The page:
An August 25th post in the Liberty Street Economics blog of the Federal Reserve Bank of New York focuses on the issue of the gender pay gap in the U.S. New York Fed analysts
The authors explain the crux of their argument about the cause of the gender gap in the introduction to the blog. “While the disparity affects females at all income levels, women in professional and managerial occupations tend to experience greater gender-pay differences than those in working-class jobs. The rise in the use of incentive pay, which has been linked to the growth of income inequality (Lemieux, MacLeod, and Parent), might have contributed to the gender gap in earnings (Albanesi and Olivetti).”
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The research of incentive pay relative to total compensation than male execs do. In fact, the data shows that this difference accounts for a solid 93% of the unconditional gender pay gap.emale executives receive a lower share of
The chart above shows the average components of the most common “flow” measure of total compensation (TDC1) for males and females, which includes salary and incentive pay components connected to firm performance.
The authors also highlight that compensation of female executives is notably less sensitive to the performance of the company than that of males. They point to an example of a $1 million increase in firm value producing a $17,150 jump in firm-specific wealth for male executives, but a mere $1,670 boost for women execs. Of note, or every 1% increase in the market value of a company, compensation increases by $60,000 for males but only $10,000 for females.
The table above illustrates the results of regressions of the change in the exec’s firm-specific wealth on firm performance, a female dummy, and the female dummy’s interaction with the change in firm value. Note that gender differences in pay-performance sensitivity are large and significant in all cases.
Females penalized more for poor performance and rewarded less for positive performance than males
Finally,show that compensation of female management is more exposed to decreases in firm value and less exposed to increases in company value than males’. A key result of the study is that a one percent increase in firm value is associated with a 13% rise in firm-specific wealth for female executives, but stunning a 44% rise for male execs. By the same token, a one percent decrease in company value is associated with a 63% drop off in firm-specific wealth for female execs and a 33% decrease for males.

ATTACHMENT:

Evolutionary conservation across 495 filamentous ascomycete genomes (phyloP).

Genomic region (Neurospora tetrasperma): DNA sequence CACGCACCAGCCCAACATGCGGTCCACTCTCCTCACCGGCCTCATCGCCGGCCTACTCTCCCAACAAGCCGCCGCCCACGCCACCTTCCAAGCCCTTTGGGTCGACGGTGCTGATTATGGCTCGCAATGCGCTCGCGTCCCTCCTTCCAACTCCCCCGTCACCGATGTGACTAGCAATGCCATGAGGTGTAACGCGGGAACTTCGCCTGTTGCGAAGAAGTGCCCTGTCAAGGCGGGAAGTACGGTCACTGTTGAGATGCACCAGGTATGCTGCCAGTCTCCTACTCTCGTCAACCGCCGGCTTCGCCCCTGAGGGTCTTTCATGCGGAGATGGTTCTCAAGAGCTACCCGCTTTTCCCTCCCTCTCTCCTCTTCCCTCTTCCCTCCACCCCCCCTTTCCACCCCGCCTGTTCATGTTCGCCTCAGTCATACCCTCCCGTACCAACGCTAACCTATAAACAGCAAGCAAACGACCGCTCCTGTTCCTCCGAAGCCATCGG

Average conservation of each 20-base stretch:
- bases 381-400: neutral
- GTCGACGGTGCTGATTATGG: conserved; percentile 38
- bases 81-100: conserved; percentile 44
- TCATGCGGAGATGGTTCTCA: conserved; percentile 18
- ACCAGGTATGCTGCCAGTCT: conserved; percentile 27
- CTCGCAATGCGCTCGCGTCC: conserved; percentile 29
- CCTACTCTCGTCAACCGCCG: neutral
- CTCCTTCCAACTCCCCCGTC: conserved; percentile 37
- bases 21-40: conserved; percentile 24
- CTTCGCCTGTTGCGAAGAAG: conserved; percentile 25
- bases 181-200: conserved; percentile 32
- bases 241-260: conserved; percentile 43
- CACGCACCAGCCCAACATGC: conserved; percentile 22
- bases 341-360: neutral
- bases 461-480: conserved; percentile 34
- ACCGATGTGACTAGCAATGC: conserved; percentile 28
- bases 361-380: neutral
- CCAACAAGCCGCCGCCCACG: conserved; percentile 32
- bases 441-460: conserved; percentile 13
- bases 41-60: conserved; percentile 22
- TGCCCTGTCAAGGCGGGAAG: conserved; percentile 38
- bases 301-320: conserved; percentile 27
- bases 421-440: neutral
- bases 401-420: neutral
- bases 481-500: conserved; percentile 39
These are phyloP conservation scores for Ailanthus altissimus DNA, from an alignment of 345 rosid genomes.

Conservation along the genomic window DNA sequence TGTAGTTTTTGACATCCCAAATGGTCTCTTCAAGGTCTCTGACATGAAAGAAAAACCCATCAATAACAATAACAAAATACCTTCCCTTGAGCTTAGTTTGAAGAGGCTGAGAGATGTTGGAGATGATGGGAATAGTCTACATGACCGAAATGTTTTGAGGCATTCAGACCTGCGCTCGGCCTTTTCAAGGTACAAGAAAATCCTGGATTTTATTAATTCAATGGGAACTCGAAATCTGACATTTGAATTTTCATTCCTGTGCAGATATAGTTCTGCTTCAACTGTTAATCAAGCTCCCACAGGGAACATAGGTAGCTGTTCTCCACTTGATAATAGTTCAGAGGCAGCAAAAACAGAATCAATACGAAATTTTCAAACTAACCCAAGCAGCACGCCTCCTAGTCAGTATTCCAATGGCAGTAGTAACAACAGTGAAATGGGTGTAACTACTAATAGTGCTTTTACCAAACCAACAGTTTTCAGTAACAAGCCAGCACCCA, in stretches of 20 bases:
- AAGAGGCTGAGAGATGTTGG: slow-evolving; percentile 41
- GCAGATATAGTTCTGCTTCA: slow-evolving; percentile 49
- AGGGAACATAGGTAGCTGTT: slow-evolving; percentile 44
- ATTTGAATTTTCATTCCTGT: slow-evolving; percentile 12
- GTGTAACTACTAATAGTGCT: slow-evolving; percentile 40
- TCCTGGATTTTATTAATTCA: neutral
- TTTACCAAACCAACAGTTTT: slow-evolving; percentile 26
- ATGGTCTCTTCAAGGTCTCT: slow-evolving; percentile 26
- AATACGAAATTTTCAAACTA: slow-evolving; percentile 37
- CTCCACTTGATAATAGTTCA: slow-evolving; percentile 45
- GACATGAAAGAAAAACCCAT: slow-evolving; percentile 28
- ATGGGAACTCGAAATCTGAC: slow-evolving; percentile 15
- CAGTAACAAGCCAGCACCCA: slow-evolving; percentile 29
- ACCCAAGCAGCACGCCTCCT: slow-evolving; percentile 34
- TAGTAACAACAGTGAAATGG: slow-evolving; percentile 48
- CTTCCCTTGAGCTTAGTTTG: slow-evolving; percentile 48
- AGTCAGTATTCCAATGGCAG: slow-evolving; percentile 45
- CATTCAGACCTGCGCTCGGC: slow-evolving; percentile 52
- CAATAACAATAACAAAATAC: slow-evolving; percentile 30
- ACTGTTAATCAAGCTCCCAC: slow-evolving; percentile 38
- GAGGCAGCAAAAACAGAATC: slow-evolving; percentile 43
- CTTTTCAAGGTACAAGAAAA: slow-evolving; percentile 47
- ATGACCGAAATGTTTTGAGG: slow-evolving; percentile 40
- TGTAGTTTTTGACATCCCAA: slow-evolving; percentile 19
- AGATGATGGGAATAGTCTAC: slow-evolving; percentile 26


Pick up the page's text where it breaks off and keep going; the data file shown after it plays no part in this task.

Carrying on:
To exemplify the point, the authors make a sample calculation of exposure based on estimated pay-performance sensitivity and average changes in company market value. It turns out that female execs are less exposed to positive changes in firm market value and more exposed to negative changes in market value. Pay for female management decreased by 16% in total as a result of exposure to changes in firm market value, but on the other hand, pay for males moved up by 15% during the period sampled.
Finally, they spell out the dynamic that underpins the female gender pay gap: “Although female executives receive lower incentive pay and have lower pay-performance sensitivity, they experience greater exposure to negative changes in firm value and smaller exposure to positive changes in firm value (as a fraction of their average stock grant holdings) compared with male executives. So, overall, changes in firm performance penalize female executives while they favor male executives.”